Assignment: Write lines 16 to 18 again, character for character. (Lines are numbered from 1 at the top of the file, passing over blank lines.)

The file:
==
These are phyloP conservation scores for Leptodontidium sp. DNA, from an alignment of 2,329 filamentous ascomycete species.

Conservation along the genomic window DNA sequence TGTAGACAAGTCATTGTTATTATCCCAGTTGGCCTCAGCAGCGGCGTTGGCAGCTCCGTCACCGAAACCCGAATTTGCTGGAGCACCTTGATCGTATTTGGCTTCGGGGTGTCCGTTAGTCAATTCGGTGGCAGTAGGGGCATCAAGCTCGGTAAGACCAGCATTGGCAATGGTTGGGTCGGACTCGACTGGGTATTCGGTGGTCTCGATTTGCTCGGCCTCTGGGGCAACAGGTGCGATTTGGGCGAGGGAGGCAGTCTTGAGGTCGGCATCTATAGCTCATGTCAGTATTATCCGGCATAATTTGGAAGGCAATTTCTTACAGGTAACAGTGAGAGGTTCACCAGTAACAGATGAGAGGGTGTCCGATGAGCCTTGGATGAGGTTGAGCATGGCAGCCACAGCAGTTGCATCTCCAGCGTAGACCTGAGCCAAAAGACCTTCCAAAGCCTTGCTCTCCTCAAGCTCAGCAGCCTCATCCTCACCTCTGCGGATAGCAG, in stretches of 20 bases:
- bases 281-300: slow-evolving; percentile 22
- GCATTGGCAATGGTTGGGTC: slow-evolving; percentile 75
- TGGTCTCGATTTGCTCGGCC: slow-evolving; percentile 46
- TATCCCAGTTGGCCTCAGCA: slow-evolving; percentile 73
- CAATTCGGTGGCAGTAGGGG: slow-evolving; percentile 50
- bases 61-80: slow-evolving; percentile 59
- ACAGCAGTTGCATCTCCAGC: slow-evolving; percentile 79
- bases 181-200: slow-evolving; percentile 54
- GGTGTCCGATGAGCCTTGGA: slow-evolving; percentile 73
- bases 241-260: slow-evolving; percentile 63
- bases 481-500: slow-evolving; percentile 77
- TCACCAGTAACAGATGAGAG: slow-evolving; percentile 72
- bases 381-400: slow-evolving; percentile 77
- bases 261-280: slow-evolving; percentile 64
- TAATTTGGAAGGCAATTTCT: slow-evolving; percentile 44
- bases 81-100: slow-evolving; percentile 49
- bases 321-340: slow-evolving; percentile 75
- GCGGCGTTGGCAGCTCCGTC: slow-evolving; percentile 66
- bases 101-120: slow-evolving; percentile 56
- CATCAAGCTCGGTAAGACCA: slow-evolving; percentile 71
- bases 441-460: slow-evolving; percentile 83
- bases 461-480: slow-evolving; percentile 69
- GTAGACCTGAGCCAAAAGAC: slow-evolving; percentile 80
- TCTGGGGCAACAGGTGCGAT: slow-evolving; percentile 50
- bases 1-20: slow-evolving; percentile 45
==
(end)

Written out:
- bases 261-280: slow-evolving; percentile 64
- TAATTTGGAAGGCAATTTCT: slow-evolving; percentile 44
- bases 81-100: slow-evolving; percentile 49